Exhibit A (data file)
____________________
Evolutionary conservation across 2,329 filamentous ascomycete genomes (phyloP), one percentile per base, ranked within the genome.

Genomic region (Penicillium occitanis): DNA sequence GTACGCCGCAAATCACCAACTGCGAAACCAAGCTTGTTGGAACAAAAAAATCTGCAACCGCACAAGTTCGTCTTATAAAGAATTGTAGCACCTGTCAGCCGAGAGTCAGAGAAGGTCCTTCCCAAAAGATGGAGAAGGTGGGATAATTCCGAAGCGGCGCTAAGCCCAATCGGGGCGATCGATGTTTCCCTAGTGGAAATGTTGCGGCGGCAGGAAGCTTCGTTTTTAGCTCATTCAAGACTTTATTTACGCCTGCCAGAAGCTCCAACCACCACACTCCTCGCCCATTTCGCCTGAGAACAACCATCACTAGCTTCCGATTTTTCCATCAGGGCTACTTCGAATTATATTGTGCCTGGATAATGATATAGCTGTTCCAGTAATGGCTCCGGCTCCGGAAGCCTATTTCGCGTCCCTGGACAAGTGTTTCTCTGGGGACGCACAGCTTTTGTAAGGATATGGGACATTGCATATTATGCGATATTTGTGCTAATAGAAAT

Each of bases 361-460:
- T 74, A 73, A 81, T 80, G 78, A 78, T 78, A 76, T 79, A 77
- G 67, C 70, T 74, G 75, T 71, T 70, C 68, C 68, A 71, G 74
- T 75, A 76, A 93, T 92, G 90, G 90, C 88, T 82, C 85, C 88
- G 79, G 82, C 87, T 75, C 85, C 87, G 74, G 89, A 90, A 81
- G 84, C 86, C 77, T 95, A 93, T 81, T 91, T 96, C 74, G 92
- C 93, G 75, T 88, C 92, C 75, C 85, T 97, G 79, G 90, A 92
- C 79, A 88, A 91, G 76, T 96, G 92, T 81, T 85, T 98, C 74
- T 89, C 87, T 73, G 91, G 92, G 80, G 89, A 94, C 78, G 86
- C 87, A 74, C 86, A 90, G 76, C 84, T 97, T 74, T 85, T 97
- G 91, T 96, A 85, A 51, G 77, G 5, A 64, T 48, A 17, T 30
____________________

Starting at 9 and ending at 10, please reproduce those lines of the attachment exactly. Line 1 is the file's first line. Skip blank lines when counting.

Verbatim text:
- C 93, G 75, T 88, C 92, C 75, C 85, T 97, G 79, G 90, A 92
- C 79, A 88, A 91, G 76, T 96, G 92, T 81, T 85, T 98, C 74